14-Year-Old Girl Sends Explicit Photo of Herself; Cops Charge Her with Distributing Child Porn

An arrest is worse than a humiliating sext.


Goodween123 / Dreamstime

The American Civil Liberties Union wants a Minnesota judge to dismiss charges against "Jane Doe," a 14-year-old girl in trouble for sending a sexually explicit picture of herself to another teenager.

Authorities charged Doe with distributing child pornography, even though the only image she circulated was of her own body.

"She was not an exploited child victim," Teresa Nelson, legal director of the ACLU-Minnesota, wrote in an article about the case. "She was exhibiting normal adolescent behavior in the digital age."

The ACLU has filed an amicus brief in support of a motion to toss the case. According to CBS Local, Doe sent the picture via Snapchat to a male classmate she liked. The boy then did what other kids in such a situation have done: shared it with his friends. Everybody involved was charged with distributing child pornography, including Doe.

"Sexting is common among teens at my school, and we shouldn't face charges for doing it," Doe said in a statement.

The case is reminiscent of one involving an Iowa 14-year-old who drew sexual exploitation charges for sending an explicit photo of herself to a boy. The image was "less 'racy' than photographs [kids] see in fashion magazines and on television every day," according to the girl's parents, but the county prosecutor went after her nevertheless.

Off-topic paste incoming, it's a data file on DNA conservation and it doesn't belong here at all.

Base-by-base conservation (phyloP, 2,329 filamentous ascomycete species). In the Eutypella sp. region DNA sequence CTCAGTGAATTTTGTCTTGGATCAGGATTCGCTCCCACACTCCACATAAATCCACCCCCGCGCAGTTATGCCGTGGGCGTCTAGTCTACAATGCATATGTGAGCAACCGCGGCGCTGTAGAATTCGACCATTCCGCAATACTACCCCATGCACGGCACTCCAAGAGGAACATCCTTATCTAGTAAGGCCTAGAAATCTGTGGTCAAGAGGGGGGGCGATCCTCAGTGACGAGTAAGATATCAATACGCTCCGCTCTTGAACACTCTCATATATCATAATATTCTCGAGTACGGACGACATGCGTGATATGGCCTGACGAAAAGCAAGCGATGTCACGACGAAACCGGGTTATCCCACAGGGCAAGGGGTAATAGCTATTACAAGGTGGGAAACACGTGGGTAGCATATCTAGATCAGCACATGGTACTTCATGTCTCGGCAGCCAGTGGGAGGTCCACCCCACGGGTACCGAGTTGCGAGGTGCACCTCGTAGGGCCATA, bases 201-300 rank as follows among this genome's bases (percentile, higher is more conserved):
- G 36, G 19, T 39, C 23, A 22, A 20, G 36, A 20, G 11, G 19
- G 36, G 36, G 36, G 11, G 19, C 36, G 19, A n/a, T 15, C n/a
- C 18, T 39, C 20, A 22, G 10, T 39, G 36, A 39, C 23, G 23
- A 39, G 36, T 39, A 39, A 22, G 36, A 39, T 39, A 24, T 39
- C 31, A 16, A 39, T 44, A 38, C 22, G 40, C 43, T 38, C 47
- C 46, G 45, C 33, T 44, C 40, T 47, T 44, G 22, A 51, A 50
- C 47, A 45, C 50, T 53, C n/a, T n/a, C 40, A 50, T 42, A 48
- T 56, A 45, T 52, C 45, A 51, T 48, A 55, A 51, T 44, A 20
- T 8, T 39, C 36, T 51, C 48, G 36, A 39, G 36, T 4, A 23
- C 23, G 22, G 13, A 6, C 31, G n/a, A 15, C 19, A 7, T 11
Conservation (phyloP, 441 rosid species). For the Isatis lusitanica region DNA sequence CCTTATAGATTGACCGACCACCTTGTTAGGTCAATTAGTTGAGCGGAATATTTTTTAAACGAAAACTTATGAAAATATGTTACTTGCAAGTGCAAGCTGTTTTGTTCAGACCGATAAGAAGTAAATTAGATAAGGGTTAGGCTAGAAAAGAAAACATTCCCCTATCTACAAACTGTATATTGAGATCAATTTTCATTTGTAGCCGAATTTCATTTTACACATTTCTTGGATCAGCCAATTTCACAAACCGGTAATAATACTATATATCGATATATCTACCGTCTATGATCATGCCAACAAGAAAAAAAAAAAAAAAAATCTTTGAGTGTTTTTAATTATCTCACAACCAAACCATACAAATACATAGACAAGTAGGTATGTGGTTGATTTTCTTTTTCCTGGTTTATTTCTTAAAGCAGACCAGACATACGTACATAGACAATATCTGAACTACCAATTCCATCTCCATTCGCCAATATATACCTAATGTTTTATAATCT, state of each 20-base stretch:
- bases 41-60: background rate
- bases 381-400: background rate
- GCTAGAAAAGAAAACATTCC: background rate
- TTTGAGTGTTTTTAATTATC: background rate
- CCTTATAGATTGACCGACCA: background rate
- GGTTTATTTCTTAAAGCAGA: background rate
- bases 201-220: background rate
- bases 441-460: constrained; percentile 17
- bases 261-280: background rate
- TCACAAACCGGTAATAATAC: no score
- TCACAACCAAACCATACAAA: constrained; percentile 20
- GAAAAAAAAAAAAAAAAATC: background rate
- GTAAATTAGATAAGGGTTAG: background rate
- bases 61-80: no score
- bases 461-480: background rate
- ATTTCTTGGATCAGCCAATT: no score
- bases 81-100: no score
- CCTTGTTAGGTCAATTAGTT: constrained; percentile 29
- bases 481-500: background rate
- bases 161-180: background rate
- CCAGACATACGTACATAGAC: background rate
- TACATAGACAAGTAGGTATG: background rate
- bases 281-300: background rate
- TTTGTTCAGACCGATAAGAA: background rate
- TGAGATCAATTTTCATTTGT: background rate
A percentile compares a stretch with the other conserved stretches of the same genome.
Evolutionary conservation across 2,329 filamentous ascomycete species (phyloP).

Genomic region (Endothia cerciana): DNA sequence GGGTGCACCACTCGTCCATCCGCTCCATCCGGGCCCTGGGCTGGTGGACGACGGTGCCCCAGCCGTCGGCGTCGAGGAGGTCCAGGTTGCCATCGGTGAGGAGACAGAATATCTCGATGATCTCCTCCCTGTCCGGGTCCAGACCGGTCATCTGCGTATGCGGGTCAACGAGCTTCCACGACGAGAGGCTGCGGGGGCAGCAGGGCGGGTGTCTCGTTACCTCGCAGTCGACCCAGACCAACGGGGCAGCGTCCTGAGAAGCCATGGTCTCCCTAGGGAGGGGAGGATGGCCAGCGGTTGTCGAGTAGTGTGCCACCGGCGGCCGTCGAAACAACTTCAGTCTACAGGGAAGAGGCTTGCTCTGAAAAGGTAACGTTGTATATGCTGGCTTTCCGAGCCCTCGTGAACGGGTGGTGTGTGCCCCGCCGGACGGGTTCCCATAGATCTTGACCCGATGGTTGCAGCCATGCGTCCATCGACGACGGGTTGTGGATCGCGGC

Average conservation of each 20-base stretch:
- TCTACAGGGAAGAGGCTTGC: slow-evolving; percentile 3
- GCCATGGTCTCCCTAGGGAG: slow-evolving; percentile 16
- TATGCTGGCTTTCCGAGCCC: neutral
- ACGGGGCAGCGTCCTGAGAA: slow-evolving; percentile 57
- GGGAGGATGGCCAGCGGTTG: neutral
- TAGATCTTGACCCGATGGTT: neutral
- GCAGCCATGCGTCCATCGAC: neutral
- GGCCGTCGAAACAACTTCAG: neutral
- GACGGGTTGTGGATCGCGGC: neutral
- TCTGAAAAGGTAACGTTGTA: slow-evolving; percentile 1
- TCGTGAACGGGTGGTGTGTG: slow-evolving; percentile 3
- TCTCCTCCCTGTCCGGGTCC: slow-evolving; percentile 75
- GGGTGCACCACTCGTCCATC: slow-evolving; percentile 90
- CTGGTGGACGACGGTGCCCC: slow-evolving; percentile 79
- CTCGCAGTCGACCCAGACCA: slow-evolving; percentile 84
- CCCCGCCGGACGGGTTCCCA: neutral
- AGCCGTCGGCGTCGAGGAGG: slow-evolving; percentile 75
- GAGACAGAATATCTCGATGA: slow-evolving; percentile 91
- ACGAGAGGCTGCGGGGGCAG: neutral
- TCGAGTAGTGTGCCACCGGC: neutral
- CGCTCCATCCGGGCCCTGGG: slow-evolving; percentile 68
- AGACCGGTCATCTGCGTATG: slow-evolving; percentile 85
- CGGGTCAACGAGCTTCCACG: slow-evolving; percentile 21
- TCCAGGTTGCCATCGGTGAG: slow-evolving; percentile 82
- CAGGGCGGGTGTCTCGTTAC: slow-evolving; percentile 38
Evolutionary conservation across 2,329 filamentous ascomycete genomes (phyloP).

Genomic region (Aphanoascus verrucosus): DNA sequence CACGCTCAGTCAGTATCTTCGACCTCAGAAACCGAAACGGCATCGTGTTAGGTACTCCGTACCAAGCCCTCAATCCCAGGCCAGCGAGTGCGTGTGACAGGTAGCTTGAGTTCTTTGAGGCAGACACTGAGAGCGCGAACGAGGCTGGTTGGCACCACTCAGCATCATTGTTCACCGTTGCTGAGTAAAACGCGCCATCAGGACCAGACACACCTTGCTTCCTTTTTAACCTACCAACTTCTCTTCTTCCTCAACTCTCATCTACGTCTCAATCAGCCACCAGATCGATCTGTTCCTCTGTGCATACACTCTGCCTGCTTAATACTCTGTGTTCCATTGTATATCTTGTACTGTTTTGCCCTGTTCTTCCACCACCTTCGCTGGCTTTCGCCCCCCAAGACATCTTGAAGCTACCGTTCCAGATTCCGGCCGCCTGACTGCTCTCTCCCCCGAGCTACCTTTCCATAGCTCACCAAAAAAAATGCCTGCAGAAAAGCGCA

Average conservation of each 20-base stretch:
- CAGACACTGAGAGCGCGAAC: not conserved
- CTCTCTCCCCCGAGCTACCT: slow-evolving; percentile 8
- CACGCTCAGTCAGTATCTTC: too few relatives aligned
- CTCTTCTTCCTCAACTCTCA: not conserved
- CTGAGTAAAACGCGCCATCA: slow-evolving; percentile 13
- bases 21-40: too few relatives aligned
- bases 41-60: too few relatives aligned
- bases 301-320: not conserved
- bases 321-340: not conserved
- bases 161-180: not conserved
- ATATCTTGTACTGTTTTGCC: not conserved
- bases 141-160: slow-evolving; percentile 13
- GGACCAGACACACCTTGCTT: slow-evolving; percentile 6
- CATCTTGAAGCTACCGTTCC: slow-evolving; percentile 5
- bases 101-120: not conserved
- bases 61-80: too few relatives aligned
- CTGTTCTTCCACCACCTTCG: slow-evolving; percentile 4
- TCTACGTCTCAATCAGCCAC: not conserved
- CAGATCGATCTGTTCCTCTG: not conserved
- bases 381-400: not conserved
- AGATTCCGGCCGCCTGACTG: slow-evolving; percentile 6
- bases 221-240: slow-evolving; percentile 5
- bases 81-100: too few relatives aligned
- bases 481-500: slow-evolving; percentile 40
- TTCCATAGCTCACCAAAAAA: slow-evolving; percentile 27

Protecting teens from predatory adults is one thing. Protecting them from their own choices and curiosities is something else. Actually arresting them is a third, even stupider thing. A criminal conviction is much more terrible to endure than the humiliation of a shared sext.

This year, at South by Southwest in Austin, Texas, I will be leading a panel discussion about why the criminalization of teen sexting is bad for kids and their families. I'll be joined by The Atlantic's Emily Yoffe, St. Francis College's Amy Horowitz, and Amy Lawrence, the mother of a teenage boy whose arrest for sexting was covered here at Reason.

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  1. This is why “what not to do with your cellphone” needs to be part of “the talk” these days. Sorry kids, you’ll have to wait till you’re 18 to sext with pictures.

    1. It’s definitely a requirement in a world of insane policy.

    2. Yeah because “the talk” has been so very good in the past at preventing under-age fornication.

      1. I imagine it would be more effective if there were felony charges for teenage sex.

        1. Just wanting to ensure that there are no gaps in the school to prison pipeline?

        2. Look to history. No, it wasn’t.

      2. Yeah, I doubt that many of the kids who have been caught doing this had parents who sat down and explained that if they do it they are, according to the law, distributing child porn which is highly illegal, and comes with such lovely punishments as being labeled a felon and dangerous sex offender for life, losing the right to vote, the right to ever own a firearm, having to check in with the police every month for life lest you go back to prison, not being allowed to take your own kids to school or ever be involved in their school activities, etc.

        Sure, some might, but I bet most wouldn’t.

        Tangentially, I bet a lot of kids wouldn’t smoke weed either if their parents made it really clear that Civil Asset Forfeiture exists and that the parents could lose the family home, cars, and everything if the kid is caught in possession.

        1. Or end prohibition & exempt anyone under “the age of consent”.